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dc.contributor.authorChien, S.-Y.
dc.contributor.authorLewis, M.
dc.contributor.authorSycara, K.
dc.contributor.authorLiu, J.-S.
dc.contributor.authorKumru, Asiye
dc.date.accessioned2019-02-12T06:25:44Z
dc.date.available2019-02-12T06:25:44Z
dc.date.issued2018-11
dc.identifier.issn2160-6455en_US
dc.identifier.urihttp://hdl.handle.net/10679/6170
dc.identifier.urihttps://dl.acm.org/citation.cfm?id=3230736
dc.description.abstractTrust in automation has become a topic of intensive study since the late 1990s and is of increasing importance with the advent of intelligent interacting systems. While the earliest trust experiments involved human interventions to correct failures/errors in automated control systems, a majority of subsequent studies have investigated information acquisition and analysis decision aiding tasks such as target detection for which automation reliability is more easily manipulated. Despite the high level of international dependence on automation in industry, almost all current studies have employed Western samples primarily from the U.S. The present study addresses these gaps by running a large sample experiment in three (U.S., Taiwan, and Turkey) diverse cultures using a “trust sensitive task” consisting of both automated control and target detection subtasks. This article presents results for the target detection subtask for which reliability and task load were manipulated. The current experiments allow us to determine whether reported effects are universal or specific to Western culture, vary in baseline or magnitude, or differ across cultures. Results generally confirm consistent effects of manipulations across the three cultures as well as cultural differences in initial trust and variation in effects of manipulations consistent with 10 cultural hypotheses based on Hofstede's Cultural Dimensions and Leung and Cohen's theory of Cultural Syndromes. These results provide critical implications and insights for correct trust calibration and to enhance human trust in intelligent automation systems across cultures. Additionally, our results would be useful in designing intelligent systems for users of different cultures. Our article presents the following contributions: First, to the best of our knowledge, this is the first set of studies that deal with cultural factors across all the cultural syndromes identified in the literature by comparing trust in the Honor, Face, Dignity cultures. Second, this is the first set of studies that uses a validated cross-cultural trust measure for measuring trust in automation. Third, our experiments are the first to study the dynamics of trust across cultures.en_US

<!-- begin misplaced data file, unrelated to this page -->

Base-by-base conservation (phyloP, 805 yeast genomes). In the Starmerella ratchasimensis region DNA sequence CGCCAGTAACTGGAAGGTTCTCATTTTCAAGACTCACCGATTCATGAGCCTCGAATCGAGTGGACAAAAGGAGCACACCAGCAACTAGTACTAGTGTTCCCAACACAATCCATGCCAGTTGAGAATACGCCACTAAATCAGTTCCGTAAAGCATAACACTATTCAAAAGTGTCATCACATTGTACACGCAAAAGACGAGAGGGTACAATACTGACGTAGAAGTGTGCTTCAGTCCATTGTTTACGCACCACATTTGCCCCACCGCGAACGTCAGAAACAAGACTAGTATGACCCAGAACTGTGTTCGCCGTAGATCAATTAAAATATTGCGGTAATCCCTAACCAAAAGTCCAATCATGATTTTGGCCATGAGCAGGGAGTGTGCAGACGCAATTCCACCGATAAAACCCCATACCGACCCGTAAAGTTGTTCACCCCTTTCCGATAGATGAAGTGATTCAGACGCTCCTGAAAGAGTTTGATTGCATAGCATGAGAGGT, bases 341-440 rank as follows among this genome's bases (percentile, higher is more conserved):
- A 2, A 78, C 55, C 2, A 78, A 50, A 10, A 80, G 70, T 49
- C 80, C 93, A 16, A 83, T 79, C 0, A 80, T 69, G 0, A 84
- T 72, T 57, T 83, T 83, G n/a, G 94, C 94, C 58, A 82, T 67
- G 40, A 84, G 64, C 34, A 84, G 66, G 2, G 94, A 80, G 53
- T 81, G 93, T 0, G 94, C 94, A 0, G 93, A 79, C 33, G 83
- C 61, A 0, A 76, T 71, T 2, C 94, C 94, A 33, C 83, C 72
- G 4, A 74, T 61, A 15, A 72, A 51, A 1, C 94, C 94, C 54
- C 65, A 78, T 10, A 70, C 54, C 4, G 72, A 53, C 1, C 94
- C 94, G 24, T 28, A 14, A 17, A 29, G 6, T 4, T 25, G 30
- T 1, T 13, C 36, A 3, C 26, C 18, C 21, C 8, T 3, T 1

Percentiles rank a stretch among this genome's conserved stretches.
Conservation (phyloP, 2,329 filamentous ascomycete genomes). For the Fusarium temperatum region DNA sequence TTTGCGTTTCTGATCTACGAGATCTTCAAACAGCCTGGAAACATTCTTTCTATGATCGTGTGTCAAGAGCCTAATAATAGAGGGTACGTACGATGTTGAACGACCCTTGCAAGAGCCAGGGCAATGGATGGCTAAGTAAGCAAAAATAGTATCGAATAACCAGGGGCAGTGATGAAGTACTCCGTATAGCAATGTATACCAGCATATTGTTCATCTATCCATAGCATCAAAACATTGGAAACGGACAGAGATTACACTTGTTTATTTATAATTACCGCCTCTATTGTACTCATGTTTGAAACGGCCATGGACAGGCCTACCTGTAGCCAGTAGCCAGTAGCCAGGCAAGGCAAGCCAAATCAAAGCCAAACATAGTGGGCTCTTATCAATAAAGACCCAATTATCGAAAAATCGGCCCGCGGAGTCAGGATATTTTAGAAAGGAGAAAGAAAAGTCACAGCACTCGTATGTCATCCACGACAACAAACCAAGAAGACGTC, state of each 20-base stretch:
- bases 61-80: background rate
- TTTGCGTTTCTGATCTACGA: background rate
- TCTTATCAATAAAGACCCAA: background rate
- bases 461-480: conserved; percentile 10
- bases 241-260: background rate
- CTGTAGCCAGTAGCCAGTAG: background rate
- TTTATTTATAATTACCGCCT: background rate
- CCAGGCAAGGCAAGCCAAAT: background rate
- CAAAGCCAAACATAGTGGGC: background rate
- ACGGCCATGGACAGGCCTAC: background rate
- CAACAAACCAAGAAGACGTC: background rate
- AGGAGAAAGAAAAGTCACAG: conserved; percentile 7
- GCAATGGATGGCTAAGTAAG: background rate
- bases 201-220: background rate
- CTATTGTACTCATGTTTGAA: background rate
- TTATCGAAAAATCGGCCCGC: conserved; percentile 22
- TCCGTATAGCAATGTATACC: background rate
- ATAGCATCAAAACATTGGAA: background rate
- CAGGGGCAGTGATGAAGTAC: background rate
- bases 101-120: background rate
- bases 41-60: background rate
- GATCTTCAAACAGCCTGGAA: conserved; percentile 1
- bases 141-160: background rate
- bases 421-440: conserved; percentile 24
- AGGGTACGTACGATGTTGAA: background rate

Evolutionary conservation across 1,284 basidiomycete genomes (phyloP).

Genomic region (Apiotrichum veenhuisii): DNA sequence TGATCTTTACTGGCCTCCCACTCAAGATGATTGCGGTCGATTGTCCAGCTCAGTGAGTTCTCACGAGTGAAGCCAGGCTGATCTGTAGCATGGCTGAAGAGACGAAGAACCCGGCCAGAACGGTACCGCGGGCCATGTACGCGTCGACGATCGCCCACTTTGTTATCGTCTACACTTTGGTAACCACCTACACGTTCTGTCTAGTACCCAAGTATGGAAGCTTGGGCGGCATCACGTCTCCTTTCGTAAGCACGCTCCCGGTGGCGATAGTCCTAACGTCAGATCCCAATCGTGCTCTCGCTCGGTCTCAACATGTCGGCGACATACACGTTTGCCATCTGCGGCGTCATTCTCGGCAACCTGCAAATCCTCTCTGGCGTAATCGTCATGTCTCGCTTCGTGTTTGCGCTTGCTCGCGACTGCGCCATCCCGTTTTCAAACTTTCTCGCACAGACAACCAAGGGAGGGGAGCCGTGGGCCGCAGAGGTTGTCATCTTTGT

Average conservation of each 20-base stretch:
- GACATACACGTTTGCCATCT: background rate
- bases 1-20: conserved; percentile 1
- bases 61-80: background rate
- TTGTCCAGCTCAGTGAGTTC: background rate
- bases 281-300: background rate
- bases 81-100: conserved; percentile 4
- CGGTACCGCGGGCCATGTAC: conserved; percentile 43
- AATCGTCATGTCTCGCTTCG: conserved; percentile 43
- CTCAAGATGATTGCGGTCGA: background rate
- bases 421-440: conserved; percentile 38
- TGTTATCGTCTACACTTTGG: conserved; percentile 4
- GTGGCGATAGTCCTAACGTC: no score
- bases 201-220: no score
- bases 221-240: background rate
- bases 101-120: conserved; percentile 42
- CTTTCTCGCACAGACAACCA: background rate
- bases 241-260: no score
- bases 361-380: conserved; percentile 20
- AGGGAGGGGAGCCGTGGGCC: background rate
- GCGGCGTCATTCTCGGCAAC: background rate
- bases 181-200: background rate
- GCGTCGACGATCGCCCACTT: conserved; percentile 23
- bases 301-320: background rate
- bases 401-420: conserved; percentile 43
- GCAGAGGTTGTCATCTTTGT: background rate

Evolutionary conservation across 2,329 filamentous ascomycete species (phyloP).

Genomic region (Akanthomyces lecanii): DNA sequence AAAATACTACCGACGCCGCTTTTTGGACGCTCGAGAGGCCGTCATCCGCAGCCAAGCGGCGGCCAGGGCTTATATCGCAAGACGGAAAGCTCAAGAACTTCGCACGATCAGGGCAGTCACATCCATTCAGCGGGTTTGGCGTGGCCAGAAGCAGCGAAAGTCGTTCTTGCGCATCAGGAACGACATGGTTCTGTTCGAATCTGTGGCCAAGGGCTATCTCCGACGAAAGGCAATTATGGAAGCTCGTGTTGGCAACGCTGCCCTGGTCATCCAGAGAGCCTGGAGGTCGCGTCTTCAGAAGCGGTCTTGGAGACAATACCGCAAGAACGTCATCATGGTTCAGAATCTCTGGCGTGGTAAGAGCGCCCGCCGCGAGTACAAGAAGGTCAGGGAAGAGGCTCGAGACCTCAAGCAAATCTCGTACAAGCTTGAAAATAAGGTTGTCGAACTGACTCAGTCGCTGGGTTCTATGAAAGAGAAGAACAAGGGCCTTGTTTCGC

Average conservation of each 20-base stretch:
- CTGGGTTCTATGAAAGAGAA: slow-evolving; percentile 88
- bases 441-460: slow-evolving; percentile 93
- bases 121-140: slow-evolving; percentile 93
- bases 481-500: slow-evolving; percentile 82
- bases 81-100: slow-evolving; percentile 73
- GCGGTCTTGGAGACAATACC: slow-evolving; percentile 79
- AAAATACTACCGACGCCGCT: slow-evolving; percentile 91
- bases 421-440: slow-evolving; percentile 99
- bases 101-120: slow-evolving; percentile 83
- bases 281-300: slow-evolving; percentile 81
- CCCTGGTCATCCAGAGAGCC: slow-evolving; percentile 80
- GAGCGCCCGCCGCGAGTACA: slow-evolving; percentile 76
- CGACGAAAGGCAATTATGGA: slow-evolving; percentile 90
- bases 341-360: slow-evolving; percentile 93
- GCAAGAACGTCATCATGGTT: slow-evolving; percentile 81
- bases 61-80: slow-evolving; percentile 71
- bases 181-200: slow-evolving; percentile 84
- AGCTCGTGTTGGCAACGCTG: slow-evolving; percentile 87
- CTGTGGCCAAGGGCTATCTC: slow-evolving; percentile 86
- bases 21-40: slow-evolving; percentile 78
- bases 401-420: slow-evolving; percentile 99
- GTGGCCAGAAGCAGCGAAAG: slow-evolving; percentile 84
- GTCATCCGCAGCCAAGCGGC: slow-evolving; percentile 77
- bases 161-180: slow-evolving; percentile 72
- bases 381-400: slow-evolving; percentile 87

dc.description.sponsorshipUnited States Department of Defense ; United States Department of Defense
dc.language.isoengen_US
dc.publisherACMen_US
dc.relation.ispartofACM Transactions on Interactive Intelligent Systems
dc.rightsrestrictedAccess
dc.titleThe effect of culture on trust in automation: reliability and workloaden_US
dc.typeArticleen_US
dc.peerreviewedyesen_US
dc.publicationstatusPublisheden_US
dc.contributor.departmentÖzyeğin University
dc.contributor.authorID(ORCID 0000-0002-1514-4248 & YÖK ID 127458) Kumru, Asiye
dc.contributor.ozuauthorKumru, Asiye
dc.identifier.volume8en_US
dc.identifier.issue4en_US
dc.identifier.wosWOS:000456411000005
dc.identifier.doi10.1145/3230736en_US
dc.subject.keywordsHuman factorsen_US
dc.subject.keywordsExperimentationen_US
dc.subject.keywordsPerformanceen_US
dc.subject.keywordsReliabilityen_US
dc.subject.keywordsCross-cultural researchen_US
dc.subject.keywordsTrust in automationen_US
dc.identifier.scopusSCOPUS:2-s2.0-85056998686
dc.contributor.authorFemale1
dc.relation.publicationcategoryArticle - International Refereed Journal - Institution Academic Staff


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